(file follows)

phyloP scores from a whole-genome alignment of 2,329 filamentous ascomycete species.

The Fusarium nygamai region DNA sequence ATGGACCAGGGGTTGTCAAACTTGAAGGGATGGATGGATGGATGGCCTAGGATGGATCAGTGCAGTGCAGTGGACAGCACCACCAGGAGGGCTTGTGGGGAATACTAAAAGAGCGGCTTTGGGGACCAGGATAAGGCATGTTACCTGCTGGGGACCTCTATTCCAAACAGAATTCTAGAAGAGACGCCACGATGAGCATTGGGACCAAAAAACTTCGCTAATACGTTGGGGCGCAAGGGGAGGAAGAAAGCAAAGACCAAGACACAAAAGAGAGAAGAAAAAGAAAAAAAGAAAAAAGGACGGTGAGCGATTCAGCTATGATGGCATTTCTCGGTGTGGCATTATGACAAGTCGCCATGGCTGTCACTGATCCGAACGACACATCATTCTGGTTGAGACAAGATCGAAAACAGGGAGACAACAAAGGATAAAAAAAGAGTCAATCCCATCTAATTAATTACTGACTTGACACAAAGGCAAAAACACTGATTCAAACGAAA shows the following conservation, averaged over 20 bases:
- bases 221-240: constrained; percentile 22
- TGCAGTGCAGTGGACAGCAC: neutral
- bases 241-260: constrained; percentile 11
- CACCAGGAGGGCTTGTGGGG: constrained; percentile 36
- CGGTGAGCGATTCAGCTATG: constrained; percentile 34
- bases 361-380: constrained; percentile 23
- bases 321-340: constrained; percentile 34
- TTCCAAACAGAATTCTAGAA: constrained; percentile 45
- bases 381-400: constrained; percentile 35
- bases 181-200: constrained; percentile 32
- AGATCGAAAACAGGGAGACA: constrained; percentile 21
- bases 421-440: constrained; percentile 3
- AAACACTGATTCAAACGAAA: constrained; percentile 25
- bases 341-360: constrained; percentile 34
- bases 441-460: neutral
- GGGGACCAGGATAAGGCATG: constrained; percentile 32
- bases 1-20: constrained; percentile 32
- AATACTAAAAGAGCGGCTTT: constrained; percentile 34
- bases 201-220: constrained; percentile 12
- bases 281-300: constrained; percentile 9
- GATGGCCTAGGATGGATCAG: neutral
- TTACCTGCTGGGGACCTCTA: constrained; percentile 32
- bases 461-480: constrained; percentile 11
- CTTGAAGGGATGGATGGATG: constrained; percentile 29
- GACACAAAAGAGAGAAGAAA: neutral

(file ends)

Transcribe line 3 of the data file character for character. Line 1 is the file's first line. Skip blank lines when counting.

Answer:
- bases 221-240: constrained; percentile 22